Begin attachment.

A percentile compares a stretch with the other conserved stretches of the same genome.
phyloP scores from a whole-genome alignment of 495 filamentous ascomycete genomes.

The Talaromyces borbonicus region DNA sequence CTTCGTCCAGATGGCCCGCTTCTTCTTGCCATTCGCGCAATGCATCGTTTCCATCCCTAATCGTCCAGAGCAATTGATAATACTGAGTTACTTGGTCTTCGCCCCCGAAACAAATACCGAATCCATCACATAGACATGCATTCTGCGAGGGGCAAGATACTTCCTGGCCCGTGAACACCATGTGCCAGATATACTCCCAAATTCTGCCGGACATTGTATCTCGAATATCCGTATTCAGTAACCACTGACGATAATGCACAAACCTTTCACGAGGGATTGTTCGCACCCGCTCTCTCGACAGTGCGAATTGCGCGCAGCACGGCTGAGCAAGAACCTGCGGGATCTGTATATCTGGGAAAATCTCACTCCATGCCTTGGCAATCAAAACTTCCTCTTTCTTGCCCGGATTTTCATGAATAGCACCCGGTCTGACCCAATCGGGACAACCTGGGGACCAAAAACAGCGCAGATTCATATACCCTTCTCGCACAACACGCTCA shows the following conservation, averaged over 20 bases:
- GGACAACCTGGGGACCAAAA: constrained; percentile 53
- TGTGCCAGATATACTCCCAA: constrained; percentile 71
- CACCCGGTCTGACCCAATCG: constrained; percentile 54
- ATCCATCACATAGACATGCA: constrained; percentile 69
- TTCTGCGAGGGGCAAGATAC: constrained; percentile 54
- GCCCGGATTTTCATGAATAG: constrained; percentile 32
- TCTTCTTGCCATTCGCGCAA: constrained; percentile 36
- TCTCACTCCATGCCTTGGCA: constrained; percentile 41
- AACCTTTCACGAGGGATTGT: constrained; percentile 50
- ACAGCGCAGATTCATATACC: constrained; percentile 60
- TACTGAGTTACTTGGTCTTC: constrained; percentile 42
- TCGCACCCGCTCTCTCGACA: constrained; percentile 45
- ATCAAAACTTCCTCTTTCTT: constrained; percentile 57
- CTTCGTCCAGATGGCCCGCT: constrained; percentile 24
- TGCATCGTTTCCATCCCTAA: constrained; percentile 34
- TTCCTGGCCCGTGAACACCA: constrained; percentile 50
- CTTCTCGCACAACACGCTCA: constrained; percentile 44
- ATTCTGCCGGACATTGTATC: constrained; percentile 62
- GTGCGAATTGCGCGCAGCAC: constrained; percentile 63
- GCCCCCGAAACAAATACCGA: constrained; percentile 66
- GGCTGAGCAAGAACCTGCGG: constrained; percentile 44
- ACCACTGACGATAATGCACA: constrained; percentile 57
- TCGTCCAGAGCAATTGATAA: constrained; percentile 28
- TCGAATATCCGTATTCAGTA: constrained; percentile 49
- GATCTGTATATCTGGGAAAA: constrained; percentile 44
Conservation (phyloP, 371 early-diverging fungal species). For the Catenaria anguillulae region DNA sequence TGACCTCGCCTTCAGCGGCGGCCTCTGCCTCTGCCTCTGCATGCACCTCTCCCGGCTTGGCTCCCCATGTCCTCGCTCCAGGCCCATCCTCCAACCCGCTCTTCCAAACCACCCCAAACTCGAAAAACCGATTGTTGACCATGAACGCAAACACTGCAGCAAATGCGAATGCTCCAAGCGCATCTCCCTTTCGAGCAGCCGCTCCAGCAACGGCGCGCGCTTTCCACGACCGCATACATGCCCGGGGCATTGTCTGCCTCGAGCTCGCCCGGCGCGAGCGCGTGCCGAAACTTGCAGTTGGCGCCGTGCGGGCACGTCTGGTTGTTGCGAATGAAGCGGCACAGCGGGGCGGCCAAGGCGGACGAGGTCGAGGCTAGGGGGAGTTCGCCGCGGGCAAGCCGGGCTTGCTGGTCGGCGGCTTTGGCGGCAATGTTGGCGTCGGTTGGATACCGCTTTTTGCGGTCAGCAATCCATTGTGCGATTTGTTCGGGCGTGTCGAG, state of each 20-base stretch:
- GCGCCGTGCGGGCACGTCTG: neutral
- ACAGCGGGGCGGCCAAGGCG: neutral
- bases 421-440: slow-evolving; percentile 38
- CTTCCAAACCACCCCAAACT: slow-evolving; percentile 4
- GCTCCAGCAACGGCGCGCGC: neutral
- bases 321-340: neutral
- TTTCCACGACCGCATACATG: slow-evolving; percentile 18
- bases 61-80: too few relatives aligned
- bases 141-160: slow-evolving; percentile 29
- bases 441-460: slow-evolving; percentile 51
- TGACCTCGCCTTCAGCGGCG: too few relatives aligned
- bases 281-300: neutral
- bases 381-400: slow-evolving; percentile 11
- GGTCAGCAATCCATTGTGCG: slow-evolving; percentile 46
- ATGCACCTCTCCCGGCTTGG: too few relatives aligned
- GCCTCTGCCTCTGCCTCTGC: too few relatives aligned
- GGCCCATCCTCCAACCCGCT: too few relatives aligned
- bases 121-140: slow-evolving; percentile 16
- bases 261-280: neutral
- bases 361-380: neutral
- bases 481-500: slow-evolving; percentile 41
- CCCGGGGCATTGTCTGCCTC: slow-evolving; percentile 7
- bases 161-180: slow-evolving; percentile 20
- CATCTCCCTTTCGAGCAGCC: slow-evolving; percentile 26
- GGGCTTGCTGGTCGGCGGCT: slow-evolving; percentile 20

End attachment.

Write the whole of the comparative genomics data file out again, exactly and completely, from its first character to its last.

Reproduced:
A percentile compares a stretch with the other conserved stretches of the same genome.
phyloP scores from a whole-genome alignment of 495 filamentous ascomycete genomes.

The Talaromyces borbonicus region DNA sequence CTTCGTCCAGATGGCCCGCTTCTTCTTGCCATTCGCGCAATGCATCGTTTCCATCCCTAATCGTCCAGAGCAATTGATAATACTGAGTTACTTGGTCTTCGCCCCCGAAACAAATACCGAATCCATCACATAGACATGCATTCTGCGAGGGGCAAGATACTTCCTGGCCCGTGAACACCATGTGCCAGATATACTCCCAAATTCTGCCGGACATTGTATCTCGAATATCCGTATTCAGTAACCACTGACGATAATGCACAAACCTTTCACGAGGGATTGTTCGCACCCGCTCTCTCGACAGTGCGAATTGCGCGCAGCACGGCTGAGCAAGAACCTGCGGGATCTGTATATCTGGGAAAATCTCACTCCATGCCTTGGCAATCAAAACTTCCTCTTTCTTGCCCGGATTTTCATGAATAGCACCCGGTCTGACCCAATCGGGACAACCTGGGGACCAAAAACAGCGCAGATTCATATACCCTTCTCGCACAACACGCTCA shows the following conservation, averaged over 20 bases:
- GGACAACCTGGGGACCAAAA: constrained; percentile 53
- TGTGCCAGATATACTCCCAA: constrained; percentile 71
- CACCCGGTCTGACCCAATCG: constrained; percentile 54
- ATCCATCACATAGACATGCA: constrained; percentile 69
- TTCTGCGAGGGGCAAGATAC: constrained; percentile 54
- GCCCGGATTTTCATGAATAG: constrained; percentile 32
- TCTTCTTGCCATTCGCGCAA: constrained; percentile 36
- TCTCACTCCATGCCTTGGCA: constrained; percentile 41
- AACCTTTCACGAGGGATTGT: constrained; percentile 50
- ACAGCGCAGATTCATATACC: constrained; percentile 60
- TACTGAGTTACTTGGTCTTC: constrained; percentile 42
- TCGCACCCGCTCTCTCGACA: constrained; percentile 45
- ATCAAAACTTCCTCTTTCTT: constrained; percentile 57
- CTTCGTCCAGATGGCCCGCT: constrained; percentile 24
- TGCATCGTTTCCATCCCTAA: constrained; percentile 34
- TTCCTGGCCCGTGAACACCA: constrained; percentile 50
- CTTCTCGCACAACACGCTCA: constrained; percentile 44
- ATTCTGCCGGACATTGTATC: constrained; percentile 62
- GTGCGAATTGCGCGCAGCAC: constrained; percentile 63
- GCCCCCGAAACAAATACCGA: constrained; percentile 66
- GGCTGAGCAAGAACCTGCGG: constrained; percentile 44
- ACCACTGACGATAATGCACA: constrained; percentile 57
- TCGTCCAGAGCAATTGATAA: constrained; percentile 28
- TCGAATATCCGTATTCAGTA: constrained; percentile 49
- GATCTGTATATCTGGGAAAA: constrained; percentile 44
Conservation (phyloP, 371 early-diverging fungal species). For the Catenaria anguillulae region DNA sequence TGACCTCGCCTTCAGCGGCGGCCTCTGCCTCTGCCTCTGCATGCACCTCTCCCGGCTTGGCTCCCCATGTCCTCGCTCCAGGCCCATCCTCCAACCCGCTCTTCCAAACCACCCCAAACTCGAAAAACCGATTGTTGACCATGAACGCAAACACTGCAGCAAATGCGAATGCTCCAAGCGCATCTCCCTTTCGAGCAGCCGCTCCAGCAACGGCGCGCGCTTTCCACGACCGCATACATGCCCGGGGCATTGTCTGCCTCGAGCTCGCCCGGCGCGAGCGCGTGCCGAAACTTGCAGTTGGCGCCGTGCGGGCACGTCTGGTTGTTGCGAATGAAGCGGCACAGCGGGGCGGCCAAGGCGGACGAGGTCGAGGCTAGGGGGAGTTCGCCGCGGGCAAGCCGGGCTTGCTGGTCGGCGGCTTTGGCGGCAATGTTGGCGTCGGTTGGATACCGCTTTTTGCGGTCAGCAATCCATTGTGCGATTTGTTCGGGCGTGTCGAG, state of each 20-base stretch:
- GCGCCGTGCGGGCACGTCTG: neutral
- ACAGCGGGGCGGCCAAGGCG: neutral
- bases 421-440: slow-evolving; percentile 38
- CTTCCAAACCACCCCAAACT: slow-evolving; percentile 4
- GCTCCAGCAACGGCGCGCGC: neutral
- bases 321-340: neutral
- TTTCCACGACCGCATACATG: slow-evolving; percentile 18
- bases 61-80: too few relatives aligned
- bases 141-160: slow-evolving; percentile 29
- bases 441-460: slow-evolving; percentile 51
- TGACCTCGCCTTCAGCGGCG: too few relatives aligned
- bases 281-300: neutral
- bases 381-400: slow-evolving; percentile 11
- GGTCAGCAATCCATTGTGCG: slow-evolving; percentile 46
- ATGCACCTCTCCCGGCTTGG: too few relatives aligned
- GCCTCTGCCTCTGCCTCTGC: too few relatives aligned
- GGCCCATCCTCCAACCCGCT: too few relatives aligned
- bases 121-140: slow-evolving; percentile 16
- bases 261-280: neutral
- bases 361-380: neutral
- bases 481-500: slow-evolving; percentile 41
- CCCGGGGCATTGTCTGCCTC: slow-evolving; percentile 7
- bases 161-180: slow-evolving; percentile 20
- CATCTCCCTTTCGAGCAGCC: slow-evolving; percentile 26
- GGGCTTGCTGGTCGGCGGCT: slow-evolving; percentile 20